"In Escondido the City Council adopted new requirements that would make it much harder for homeowners to build second units on their property. The new regulations were born out of concerns from neighbors that second dwellings would promote increased density and hence more traffic and parking problems. Escondido Councilwoman June Rady stated, "We tightened our ordinance so it's intended to house a parent or grandmother who needs assistance. That's why they're called granny flats. What was happening was people were building these second units and renting them for income. We as individual jurisdictions need to control our own land use destinies. I object to the state overriding our decisions." "

So there you have it. The way this law is written it will definitely be exploited and abused and it is intentionally being written that way. So are we going to be naive and accept it or are we going to demand Council amends the language in a way that ensures the units are 1: going to low income residents, or 2: are going to family members of the people living in the primary residence. It would be easy for them to place some language in the law that could require if the owner wanted to build a granny flat he had to actually live there, and they could easily change the allowable size to something that actually indicates a granny flat like 400 square feet.

This is undoubtedly a recipe for disaster in historic neighborhoods and in college areas where owners often rent their primary residence to college students and are only interested in maximizing profits and not ensuring any sort of quality of life.

This is an incredibly important issue that is receiving little press or attention yet will have a profound impact on San Diego. It is suspicious that the 5 Planning Commissioners voted unanimously without expressing any concern over the language or how this will be abused. It is another case of the City using deceptive language to serve the best interests of the developers and not the people.

Please write your Council members immediately and demand they stop this developer giveaway.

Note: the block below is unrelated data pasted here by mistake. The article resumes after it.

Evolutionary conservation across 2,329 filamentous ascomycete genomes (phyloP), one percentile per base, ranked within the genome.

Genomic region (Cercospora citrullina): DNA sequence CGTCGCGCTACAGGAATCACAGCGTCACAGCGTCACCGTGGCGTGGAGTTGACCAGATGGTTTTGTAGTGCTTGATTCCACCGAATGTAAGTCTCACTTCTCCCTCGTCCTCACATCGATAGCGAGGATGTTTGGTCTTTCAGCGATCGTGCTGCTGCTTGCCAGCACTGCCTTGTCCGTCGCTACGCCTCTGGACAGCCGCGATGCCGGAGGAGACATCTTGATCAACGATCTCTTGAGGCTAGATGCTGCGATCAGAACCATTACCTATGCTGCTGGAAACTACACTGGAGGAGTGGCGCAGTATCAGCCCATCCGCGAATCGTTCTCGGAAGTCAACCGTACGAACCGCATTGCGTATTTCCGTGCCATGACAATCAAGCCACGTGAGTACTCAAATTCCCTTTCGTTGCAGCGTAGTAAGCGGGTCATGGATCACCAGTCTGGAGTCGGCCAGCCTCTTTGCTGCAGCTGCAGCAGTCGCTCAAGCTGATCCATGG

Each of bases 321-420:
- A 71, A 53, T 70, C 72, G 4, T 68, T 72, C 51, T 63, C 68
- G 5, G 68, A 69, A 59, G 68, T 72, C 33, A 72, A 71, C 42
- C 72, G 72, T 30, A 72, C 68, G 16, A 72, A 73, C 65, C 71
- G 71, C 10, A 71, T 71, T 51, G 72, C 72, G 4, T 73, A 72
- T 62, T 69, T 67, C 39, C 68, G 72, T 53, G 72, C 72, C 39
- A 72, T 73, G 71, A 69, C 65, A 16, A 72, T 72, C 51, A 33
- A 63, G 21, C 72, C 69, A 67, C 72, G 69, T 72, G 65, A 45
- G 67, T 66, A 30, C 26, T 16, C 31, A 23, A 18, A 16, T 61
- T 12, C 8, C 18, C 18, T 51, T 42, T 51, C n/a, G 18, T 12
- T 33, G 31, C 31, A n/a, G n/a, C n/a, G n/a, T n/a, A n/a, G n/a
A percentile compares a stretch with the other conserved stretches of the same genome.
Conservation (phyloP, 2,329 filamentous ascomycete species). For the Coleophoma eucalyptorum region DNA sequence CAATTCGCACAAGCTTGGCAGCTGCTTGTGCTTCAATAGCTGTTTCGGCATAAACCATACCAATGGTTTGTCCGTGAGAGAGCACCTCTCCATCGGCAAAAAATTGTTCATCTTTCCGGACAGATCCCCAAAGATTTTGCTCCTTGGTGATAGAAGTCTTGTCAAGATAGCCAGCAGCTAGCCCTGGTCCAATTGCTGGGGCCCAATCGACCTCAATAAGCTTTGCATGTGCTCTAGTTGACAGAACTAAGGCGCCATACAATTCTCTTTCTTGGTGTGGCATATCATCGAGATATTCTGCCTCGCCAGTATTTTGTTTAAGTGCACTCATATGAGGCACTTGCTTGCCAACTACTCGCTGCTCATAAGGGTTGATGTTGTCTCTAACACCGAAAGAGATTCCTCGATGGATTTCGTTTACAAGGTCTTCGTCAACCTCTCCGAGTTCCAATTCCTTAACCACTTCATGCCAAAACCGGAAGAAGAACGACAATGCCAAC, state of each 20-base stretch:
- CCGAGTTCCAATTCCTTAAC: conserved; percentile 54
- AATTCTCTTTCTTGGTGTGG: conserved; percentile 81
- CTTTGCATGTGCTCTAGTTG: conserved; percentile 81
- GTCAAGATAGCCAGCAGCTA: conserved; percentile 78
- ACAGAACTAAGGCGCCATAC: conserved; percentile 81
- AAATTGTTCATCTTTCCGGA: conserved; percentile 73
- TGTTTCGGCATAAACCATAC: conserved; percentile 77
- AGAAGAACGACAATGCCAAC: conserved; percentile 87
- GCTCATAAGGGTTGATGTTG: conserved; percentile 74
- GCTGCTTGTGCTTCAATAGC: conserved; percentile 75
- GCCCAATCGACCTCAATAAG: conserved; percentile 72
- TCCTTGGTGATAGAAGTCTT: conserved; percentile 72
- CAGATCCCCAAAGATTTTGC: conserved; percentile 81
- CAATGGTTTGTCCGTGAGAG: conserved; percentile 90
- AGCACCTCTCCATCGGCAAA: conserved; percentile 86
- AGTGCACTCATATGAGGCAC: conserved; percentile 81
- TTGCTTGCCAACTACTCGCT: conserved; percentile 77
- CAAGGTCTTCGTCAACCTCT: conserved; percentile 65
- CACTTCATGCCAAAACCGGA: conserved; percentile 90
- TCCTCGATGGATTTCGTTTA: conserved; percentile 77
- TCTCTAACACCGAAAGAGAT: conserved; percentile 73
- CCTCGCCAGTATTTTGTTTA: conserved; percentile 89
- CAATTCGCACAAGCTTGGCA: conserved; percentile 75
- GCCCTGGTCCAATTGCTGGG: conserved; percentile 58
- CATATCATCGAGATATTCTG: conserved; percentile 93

quillpena May 25, 2011 @ 10:55 p.m.

It's fortunate we have watchdogs like you keeping us abreast of these issues that would normally fly beneath the radar. Your passion is admirable.


mridolf May 26, 2011 @ 4:45 a.m.

I lived in a Huffplex (my name) for a year while attending San Diego State. It was cheap and relatively close to school. I learned, after moving in, that at some time in the past, the city had allowed apartments to be built where there was once a single home, albeit a decent sized one. I was told that city ordinances required that any apartment with 12 units or more required a resident manager. So, this builder, named Huffman (he left 'built by Huffman' stickers inside all the bathroom cabinets) went to all the homeowners in the area and offered to build an 11 unit apartment building on their lot, if they were willing to demolish their house. Low and behold, the neighborhood became crowded and unattractive. I may have been willing to rent there (once), but I swore I would never buy in those areas. Parking is atrocious, stray animals and stray people roam the streets; just plain unattractive. And if you let these places be built in your neighborhood, your property values will drop. I guarantee it. Like filling your street with a bunch of ironwork covered windows and doors. This sounds like the same thing.


SurfPuppy619 May 26, 2011 @ 10:38 a.m.

I was told that city ordinances required that any apartment with 12 units or more required a resident manager.

It is actually a state law and the unit threshhold is 16, 16 or above requires an onsite manager.